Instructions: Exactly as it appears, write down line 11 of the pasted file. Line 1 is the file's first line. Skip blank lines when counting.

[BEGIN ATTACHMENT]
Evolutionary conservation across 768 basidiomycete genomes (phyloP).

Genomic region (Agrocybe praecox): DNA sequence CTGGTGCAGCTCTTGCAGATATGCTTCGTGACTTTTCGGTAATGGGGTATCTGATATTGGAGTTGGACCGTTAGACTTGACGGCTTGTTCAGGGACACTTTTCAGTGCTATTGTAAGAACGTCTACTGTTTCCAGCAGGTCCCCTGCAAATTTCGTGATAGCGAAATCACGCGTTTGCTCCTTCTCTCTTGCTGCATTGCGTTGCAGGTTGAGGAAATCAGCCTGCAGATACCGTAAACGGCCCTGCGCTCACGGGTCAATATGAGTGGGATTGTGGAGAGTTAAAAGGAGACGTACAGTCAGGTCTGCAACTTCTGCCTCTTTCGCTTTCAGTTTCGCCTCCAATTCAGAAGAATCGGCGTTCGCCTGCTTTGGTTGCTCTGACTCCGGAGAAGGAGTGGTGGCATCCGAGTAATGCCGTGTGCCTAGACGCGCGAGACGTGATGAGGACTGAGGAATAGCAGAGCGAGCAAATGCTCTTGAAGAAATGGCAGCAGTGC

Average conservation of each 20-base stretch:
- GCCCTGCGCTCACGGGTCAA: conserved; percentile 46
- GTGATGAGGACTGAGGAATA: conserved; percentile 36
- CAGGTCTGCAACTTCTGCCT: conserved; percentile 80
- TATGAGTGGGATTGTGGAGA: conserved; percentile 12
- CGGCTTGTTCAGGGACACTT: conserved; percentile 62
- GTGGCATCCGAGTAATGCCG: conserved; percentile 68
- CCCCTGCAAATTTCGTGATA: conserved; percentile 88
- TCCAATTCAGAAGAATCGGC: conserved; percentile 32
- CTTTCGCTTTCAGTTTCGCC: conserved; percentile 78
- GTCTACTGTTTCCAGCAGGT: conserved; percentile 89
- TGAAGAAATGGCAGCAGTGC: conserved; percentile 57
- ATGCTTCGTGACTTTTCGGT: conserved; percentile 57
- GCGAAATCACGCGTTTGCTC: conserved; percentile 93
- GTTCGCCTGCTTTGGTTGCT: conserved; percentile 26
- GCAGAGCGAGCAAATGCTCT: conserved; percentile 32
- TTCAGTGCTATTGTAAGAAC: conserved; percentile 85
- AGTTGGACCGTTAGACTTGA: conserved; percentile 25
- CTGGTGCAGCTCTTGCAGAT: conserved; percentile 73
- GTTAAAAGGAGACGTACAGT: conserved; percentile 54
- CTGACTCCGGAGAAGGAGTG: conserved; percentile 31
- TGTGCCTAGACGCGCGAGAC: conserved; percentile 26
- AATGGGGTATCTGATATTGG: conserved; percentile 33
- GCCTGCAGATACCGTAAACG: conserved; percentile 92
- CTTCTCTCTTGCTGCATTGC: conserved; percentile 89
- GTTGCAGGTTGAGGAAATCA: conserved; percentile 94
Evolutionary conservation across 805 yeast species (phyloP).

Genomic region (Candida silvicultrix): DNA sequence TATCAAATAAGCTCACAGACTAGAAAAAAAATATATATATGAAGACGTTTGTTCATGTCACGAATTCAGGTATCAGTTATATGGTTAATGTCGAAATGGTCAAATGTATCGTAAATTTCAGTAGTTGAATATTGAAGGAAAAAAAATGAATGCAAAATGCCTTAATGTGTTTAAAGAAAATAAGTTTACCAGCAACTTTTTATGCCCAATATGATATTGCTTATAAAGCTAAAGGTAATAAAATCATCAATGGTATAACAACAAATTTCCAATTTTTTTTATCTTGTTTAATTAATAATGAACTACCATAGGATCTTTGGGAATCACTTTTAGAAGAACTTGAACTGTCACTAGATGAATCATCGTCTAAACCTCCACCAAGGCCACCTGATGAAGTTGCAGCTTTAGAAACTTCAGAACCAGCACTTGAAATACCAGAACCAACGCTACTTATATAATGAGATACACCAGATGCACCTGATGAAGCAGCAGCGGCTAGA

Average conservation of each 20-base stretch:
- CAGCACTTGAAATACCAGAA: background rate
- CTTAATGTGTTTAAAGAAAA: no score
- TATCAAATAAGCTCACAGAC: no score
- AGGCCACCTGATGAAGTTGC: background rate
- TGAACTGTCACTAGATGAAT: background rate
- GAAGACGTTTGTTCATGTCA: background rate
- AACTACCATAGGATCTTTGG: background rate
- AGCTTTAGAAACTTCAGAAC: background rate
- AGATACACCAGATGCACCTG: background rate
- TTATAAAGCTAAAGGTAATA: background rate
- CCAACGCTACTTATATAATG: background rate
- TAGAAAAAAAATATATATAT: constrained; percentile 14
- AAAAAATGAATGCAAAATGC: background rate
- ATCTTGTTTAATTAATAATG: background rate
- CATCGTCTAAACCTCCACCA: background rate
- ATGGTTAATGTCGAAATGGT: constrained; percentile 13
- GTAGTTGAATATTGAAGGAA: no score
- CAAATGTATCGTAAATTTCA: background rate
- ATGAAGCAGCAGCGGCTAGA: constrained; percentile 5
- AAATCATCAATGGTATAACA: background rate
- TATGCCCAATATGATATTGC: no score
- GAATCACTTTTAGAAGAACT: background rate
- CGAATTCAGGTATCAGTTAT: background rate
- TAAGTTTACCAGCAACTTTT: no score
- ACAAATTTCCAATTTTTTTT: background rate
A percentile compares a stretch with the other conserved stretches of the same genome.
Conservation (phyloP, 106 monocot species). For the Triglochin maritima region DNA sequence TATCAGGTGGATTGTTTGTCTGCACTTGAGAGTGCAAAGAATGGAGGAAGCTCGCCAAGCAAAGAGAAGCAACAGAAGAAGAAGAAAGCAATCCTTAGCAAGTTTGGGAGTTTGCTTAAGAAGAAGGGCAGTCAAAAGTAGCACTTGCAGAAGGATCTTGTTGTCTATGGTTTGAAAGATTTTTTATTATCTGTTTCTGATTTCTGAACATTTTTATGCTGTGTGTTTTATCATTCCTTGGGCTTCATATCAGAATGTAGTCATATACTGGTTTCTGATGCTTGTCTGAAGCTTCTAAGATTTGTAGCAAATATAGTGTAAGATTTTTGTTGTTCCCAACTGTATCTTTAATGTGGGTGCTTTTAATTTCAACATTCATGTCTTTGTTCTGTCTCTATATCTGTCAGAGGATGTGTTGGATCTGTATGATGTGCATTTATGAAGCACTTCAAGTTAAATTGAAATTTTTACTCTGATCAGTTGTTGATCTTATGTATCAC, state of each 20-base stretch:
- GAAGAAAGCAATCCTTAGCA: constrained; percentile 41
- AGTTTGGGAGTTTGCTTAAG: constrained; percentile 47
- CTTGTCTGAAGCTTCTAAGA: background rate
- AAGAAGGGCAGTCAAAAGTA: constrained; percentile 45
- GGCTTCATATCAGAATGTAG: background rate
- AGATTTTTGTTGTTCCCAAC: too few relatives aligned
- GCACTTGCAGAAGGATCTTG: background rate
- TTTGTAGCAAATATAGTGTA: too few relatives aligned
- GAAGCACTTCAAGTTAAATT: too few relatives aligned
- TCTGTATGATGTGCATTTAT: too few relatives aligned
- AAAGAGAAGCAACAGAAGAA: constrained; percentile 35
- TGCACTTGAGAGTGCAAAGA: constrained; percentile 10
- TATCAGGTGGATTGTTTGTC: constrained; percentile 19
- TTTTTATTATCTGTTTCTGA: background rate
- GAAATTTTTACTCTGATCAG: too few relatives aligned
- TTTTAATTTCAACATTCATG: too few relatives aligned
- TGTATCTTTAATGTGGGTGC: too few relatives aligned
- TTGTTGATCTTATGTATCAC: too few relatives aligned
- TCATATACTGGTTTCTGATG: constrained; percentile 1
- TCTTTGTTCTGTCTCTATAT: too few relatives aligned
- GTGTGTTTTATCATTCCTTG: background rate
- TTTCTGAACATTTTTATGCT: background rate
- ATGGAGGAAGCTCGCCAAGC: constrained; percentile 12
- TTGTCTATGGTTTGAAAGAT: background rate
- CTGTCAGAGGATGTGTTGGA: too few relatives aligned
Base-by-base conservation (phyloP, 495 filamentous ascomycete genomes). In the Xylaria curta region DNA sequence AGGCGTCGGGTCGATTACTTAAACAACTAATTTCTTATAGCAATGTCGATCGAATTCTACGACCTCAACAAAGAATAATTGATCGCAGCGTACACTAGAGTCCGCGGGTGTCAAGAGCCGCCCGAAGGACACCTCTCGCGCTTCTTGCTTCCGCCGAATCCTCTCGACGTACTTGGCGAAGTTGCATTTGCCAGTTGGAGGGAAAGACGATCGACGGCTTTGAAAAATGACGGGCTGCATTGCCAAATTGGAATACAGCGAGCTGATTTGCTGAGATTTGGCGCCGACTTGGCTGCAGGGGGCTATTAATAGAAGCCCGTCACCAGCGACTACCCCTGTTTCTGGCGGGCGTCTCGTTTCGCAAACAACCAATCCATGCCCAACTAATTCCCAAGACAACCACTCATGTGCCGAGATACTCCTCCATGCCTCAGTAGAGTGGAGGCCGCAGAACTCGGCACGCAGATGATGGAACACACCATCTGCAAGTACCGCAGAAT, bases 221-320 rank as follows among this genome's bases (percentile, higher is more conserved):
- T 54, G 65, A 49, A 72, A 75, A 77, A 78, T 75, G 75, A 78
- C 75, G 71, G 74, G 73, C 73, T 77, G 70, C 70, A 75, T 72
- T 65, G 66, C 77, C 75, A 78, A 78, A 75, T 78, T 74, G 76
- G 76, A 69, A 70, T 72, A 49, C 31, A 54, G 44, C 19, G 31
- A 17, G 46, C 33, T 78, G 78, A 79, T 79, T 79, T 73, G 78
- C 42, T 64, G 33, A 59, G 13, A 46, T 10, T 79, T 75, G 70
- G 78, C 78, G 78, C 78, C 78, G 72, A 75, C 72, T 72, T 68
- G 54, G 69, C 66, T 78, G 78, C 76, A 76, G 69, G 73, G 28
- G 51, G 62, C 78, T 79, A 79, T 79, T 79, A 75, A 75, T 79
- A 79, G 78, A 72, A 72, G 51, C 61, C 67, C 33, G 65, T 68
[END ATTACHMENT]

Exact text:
- TCCAATTCAGAAGAATCGGC: conserved; percentile 32